Nill certainly has the pieces to get something done with just about any of those clubs, especially if they all go into fire-sale mode in the near future, which seems possible because boy they're all pretty bad. While a lot of teams would be standing on line to acquire those three, and probably a few others Nill has targeted that we haven't, it seems pretty obvious that yesterday's swap was a chess move to set up something else later.
1. Arizona's sweet deal
A really fascinating article popped up in the Globe and Mail last week, highlighting just how irresistible the Coyotes' much-maligned deal with the city of Glendale.
You'll recall that if the team loses $50 million over the first five years of the deal, it is legally allowed to pack up the tent and move on to Vegas or Seattle or Quebec. And you'll recall that the team already lost a pretty hefty portion of that $50 million in year-one.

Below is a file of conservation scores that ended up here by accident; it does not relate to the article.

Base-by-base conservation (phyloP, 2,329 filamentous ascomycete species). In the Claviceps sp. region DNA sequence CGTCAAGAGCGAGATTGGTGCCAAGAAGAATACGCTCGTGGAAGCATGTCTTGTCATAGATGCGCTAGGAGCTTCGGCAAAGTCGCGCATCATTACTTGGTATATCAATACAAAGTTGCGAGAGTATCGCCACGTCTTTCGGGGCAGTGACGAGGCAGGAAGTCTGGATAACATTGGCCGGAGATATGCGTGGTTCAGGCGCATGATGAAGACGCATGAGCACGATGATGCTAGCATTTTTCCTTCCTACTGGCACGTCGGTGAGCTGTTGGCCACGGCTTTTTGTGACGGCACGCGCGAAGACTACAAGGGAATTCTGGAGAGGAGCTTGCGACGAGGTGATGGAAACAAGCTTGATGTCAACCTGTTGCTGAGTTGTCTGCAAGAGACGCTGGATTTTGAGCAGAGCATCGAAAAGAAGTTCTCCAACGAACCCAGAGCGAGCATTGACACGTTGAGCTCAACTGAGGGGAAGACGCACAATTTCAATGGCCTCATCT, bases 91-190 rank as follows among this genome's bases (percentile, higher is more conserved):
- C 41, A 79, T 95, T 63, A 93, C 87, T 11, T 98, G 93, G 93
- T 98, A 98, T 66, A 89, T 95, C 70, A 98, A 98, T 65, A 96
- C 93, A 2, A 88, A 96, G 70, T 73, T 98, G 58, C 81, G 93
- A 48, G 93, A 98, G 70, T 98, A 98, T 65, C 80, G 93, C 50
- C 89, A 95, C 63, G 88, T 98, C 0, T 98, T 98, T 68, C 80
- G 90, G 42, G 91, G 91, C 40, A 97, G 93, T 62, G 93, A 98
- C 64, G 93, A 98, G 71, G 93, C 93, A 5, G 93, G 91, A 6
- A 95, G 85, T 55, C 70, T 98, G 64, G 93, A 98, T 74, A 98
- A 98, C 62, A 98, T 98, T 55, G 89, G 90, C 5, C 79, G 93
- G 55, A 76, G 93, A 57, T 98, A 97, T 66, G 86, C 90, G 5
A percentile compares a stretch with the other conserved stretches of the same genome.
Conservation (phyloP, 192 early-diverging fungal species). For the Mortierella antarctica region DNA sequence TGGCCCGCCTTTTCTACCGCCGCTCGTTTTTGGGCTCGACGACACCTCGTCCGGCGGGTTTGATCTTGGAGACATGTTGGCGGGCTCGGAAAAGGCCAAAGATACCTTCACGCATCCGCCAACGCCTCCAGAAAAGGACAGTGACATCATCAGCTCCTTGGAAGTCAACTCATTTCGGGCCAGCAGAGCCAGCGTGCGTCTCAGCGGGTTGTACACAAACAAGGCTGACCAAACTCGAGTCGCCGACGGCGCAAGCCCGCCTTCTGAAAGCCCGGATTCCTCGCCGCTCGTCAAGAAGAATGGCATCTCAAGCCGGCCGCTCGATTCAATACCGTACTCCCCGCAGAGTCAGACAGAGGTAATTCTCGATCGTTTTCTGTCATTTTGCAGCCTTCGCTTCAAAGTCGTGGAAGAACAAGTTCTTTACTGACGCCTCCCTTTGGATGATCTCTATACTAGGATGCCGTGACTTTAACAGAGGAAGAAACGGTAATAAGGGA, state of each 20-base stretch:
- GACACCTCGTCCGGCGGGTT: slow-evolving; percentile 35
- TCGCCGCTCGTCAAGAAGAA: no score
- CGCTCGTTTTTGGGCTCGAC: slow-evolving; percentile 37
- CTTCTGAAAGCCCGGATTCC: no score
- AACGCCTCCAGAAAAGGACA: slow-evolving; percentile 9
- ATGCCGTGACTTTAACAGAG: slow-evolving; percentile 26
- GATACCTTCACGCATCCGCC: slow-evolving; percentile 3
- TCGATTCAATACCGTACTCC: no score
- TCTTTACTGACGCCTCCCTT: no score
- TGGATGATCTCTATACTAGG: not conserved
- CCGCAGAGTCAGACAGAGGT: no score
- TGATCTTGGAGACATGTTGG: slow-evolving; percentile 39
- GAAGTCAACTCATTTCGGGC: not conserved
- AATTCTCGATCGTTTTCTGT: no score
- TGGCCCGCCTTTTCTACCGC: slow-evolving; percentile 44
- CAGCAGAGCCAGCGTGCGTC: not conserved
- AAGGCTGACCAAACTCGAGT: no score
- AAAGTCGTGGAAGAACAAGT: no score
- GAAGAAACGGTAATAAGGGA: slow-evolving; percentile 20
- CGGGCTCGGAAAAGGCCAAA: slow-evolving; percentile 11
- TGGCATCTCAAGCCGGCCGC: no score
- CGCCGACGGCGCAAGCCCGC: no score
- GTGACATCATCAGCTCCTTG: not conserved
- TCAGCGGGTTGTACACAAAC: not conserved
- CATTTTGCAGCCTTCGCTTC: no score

You'll further recall that the city is paying the team $15 million per year to run the arena they built. But here's the thing with that: The $15 million doesn't count toward the team's revenues, because it's actually being paid to the arena management company IceArizona owns, rather than IceArizona, which owns the team, itself. That will further serve to lose the team money in the long-run (over this season and last, that's $30 million given away by the city which effectively does nothing to keep the Coyotes in town).
Given that the Coyotes are still collecting revenue-sharing money from the league, plus the $15 million per year from the city, whether moving is even a good idea financially, but it does allow these new owners to find the right deal for the club's future. Even if it stays in Arizona. Which it probably won't.
Man, the team and league couldn't have worked those goober yokel city council members any harder, eh?
(Not ranked this week: Nazis.
A minor hockey coach in North Delta, British Columbia, was fired last week for having a whole bunch of crap about how much he likes Nazis on his Facebook page. Not cool.
Tough bounce for Christopher Maximilian Sandau, but here's a word of advice moving forward: If you want hockey people to accept your pro-Nazi views, make damn sure you cough up the $104 million to build a rink for the University of North Dakota first.)